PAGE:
Swan (nuclear explosive)
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It was tested standalone on June 22, 1956 in shot Redwing Inca. It was tested again as the primary of a thermonuclear device on July 2, 1956 in shot Redwing Mohawk. Both tests were successful. It subsequently served as the primary in numerous thermonuclear devices during the 1950s.
The Swan device is the first design to incorporate a two-point hollow-pit air lens implosion assembly together with fusion boosting.
The Swan device had a yield of 15 kilotons, weighed 105 lb (47.6 kg), and had a (symmetrical) ovoid (non-prolate) shape with a diameter of 11.6 inches (29.5 cm) and a length of 22.8 inches (58 cm), a length to diameter ratio of 1.97
The above schematic illustrates what were probably its essential features.
A significant feature of these "two-point" implosion designs is "one-point safety". That is, accidental or intentional ignition of one of the two ignition "points" results in no nuclear yield as the "pit" is compressed into two separate parts, neither of which approaches criticality.
The above schematics illustrate the essential features of this capability.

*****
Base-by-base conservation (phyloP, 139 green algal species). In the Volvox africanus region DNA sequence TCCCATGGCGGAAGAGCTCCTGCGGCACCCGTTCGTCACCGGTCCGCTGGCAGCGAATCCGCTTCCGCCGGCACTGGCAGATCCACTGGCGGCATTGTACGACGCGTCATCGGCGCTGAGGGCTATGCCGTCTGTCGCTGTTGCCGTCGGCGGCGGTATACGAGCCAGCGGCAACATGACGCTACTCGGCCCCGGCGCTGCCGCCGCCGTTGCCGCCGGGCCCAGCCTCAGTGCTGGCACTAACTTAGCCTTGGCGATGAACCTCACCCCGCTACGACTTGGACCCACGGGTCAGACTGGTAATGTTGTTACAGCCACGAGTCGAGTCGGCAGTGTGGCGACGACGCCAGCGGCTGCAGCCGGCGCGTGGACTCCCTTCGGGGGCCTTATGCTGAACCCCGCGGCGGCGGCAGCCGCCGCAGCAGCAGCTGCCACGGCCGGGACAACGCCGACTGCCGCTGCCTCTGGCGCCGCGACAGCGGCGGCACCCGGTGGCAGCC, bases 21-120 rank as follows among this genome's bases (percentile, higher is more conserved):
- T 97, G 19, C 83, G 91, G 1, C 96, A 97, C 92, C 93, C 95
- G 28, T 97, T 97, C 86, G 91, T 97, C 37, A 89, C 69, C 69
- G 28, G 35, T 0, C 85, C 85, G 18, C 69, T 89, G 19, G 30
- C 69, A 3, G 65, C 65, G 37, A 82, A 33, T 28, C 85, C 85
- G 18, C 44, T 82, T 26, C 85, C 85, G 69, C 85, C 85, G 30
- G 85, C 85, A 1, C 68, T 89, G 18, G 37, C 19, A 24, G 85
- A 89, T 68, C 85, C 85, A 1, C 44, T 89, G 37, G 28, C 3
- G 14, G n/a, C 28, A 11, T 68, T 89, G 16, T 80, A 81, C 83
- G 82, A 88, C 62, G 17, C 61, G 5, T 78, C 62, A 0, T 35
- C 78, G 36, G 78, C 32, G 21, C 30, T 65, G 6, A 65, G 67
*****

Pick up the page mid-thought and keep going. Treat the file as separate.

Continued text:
The super-precision turning machines (lathes) which constructed the components of Swan and Swan-derived primaries could accommodate workpieces which did not exceed 15.5 dia. x 54 inches (39.5 dia. x 137.2 cm); Swan and Swan-derived components were no larger than 12 dia. x 24 inches (30.5 dia. x 61.0 cm).
- http://nuclearweaponarchive.org/Usa/Tests/Redwing.html "Inca .. Yield: 15.2 kt. UCRL test of a multi-application boosted tactical nuclear warhead prototype named Swan. This design was later developed into the XW-45 warhead. The predicted yield was 10-15 kt."
- http://nuclearweaponarchive.org/Usa/Tests/Redwing.html "Mohawk. Yield: 360 kt This UCRL thermonuclear device used a boosted "Swan" primary and "Flute" secondary. The device was 15 inches in diameter, 46.2 inches long, and weighed 1116 lb. The primary was 11.6 inches by 22.8 inches and weighed 105 lb."
- L-D ratios of roughly 2.0 had a 100 percent success rate; greater than 2.0 provided no significant benefit, whereas significantly less than 2.0 had a significantly lower success rate; therefore this device class (two-point ignition, air-lens implosion, fusion-boosted) almost always employed an L-D ratio of about 2.0.
- This machine's operational envelope could accommodate device components with an L-D ratio of well over 4.5, but as stated earlier, 100 percent success was achieved at 2.0, and greater than 2.0 had no significant benefit.